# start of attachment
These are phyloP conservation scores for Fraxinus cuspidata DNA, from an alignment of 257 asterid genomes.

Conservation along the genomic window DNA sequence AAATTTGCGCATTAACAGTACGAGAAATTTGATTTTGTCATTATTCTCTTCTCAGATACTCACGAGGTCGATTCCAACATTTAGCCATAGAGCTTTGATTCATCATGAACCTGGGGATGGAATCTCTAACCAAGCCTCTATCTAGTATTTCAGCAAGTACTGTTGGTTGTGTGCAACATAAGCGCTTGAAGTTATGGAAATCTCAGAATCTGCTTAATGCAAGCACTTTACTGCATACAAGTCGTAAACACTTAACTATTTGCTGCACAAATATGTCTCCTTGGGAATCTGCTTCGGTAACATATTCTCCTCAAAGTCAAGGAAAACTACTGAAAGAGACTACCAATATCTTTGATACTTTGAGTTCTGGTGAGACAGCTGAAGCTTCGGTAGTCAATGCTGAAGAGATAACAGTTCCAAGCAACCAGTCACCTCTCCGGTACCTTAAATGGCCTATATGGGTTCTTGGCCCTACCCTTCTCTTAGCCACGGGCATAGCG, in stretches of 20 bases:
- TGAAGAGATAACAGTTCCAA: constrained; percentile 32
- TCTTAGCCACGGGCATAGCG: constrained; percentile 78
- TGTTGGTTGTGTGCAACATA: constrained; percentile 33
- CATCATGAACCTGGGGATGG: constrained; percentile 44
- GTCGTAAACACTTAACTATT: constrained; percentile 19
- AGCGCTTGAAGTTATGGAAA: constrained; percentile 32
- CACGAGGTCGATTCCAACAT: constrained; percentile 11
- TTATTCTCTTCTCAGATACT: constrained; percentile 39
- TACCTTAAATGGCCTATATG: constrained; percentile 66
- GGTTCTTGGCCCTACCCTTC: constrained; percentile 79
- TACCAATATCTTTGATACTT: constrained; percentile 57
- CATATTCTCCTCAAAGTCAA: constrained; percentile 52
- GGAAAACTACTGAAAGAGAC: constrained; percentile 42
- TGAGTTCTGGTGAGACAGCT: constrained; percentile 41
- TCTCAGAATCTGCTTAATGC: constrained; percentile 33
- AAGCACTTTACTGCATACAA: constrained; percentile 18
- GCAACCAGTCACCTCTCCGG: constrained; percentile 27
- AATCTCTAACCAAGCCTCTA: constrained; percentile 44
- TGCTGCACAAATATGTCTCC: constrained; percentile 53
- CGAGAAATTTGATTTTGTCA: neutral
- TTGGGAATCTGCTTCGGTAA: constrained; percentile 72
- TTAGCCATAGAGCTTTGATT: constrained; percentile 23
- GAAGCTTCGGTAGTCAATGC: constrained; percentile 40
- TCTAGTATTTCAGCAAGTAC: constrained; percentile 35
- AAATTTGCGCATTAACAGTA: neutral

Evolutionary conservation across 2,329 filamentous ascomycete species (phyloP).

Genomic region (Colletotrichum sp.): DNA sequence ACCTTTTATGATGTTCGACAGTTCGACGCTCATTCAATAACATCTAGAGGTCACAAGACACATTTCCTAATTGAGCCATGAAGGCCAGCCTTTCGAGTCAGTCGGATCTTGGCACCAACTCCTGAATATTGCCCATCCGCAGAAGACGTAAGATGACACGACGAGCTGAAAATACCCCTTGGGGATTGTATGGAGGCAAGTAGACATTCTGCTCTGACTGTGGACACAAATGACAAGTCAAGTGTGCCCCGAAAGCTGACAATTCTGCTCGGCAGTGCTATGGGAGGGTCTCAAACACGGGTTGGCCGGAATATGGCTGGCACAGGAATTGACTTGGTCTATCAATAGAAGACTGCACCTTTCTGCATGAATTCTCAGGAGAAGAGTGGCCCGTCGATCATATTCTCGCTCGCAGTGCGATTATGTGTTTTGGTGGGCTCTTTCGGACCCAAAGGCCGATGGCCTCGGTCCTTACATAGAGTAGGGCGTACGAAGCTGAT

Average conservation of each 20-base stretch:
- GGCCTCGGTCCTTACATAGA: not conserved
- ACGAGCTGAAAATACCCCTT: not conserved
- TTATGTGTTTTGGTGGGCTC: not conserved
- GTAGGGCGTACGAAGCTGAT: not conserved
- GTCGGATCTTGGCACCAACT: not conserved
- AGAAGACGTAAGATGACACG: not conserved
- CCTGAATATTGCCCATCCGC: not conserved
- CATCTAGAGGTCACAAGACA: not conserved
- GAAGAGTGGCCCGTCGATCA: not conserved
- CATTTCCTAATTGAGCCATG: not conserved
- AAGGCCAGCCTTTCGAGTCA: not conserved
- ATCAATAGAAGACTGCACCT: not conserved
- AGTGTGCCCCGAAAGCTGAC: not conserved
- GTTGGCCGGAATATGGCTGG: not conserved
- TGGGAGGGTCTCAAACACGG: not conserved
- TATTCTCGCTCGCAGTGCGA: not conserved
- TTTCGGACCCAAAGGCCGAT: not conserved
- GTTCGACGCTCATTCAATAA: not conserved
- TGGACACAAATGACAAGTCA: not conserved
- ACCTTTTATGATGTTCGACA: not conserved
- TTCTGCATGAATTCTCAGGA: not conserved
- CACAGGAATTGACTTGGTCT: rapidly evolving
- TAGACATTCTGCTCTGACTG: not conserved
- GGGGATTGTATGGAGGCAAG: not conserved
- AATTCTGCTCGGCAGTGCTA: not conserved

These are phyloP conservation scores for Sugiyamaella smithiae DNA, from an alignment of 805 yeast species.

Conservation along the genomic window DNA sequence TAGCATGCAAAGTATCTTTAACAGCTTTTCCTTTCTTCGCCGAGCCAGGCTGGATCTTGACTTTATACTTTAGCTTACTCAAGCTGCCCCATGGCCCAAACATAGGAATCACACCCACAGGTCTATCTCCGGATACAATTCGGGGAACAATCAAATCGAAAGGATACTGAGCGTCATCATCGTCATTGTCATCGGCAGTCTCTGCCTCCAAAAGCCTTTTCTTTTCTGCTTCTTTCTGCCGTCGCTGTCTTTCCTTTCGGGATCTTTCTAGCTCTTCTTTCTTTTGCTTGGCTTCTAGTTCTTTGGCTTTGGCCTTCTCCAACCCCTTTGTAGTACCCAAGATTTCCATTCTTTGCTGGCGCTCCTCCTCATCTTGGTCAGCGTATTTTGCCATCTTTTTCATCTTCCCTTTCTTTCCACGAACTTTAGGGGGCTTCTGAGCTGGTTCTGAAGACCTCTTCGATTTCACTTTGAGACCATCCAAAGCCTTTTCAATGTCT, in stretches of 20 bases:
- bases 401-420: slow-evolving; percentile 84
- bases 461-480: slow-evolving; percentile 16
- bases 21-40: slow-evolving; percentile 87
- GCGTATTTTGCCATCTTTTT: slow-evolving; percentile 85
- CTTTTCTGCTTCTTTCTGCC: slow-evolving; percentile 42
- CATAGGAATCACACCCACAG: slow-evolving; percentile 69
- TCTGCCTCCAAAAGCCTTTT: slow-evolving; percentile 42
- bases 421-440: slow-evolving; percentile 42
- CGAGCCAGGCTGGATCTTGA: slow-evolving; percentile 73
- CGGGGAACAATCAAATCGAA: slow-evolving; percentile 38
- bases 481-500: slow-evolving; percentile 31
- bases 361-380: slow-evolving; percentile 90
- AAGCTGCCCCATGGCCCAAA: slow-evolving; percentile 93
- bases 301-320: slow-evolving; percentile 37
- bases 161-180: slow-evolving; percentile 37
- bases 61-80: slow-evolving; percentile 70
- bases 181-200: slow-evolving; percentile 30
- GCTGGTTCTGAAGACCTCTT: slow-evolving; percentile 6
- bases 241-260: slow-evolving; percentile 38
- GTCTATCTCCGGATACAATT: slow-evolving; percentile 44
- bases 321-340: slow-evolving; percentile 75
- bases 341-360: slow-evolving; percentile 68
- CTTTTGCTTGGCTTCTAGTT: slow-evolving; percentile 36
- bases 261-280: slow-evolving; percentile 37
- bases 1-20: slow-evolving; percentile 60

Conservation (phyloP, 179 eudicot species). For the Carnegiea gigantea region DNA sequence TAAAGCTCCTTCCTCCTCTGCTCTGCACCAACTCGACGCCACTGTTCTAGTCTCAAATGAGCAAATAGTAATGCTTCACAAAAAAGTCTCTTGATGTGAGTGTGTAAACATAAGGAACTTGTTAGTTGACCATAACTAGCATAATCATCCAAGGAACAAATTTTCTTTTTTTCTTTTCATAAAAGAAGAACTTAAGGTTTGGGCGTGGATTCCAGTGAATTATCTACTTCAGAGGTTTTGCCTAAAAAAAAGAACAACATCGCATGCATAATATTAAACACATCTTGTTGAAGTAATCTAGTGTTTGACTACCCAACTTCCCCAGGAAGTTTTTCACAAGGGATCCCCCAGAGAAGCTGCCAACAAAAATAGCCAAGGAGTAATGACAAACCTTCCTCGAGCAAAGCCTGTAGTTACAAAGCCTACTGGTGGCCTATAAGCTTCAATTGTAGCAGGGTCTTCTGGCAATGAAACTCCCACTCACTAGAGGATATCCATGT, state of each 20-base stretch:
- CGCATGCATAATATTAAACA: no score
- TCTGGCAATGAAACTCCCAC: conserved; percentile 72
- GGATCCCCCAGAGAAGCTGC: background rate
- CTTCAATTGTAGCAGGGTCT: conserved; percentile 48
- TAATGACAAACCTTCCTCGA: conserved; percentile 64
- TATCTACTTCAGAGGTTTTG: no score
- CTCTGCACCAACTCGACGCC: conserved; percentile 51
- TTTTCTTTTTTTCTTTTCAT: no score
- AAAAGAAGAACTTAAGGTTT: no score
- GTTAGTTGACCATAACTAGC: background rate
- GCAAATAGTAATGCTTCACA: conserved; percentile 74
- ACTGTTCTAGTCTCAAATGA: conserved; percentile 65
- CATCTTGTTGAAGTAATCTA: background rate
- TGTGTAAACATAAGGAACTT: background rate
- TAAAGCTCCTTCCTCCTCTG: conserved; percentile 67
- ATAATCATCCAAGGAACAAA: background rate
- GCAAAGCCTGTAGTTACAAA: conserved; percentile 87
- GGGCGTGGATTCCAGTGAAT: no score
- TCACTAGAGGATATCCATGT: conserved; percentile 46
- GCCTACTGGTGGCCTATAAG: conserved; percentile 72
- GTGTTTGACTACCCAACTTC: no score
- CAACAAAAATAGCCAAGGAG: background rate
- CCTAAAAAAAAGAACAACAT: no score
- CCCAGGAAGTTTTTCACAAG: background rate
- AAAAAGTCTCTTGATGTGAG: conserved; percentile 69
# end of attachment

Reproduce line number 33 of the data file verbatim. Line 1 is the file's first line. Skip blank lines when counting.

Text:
- TTATGTGTTTTGGTGGGCTC: not conserved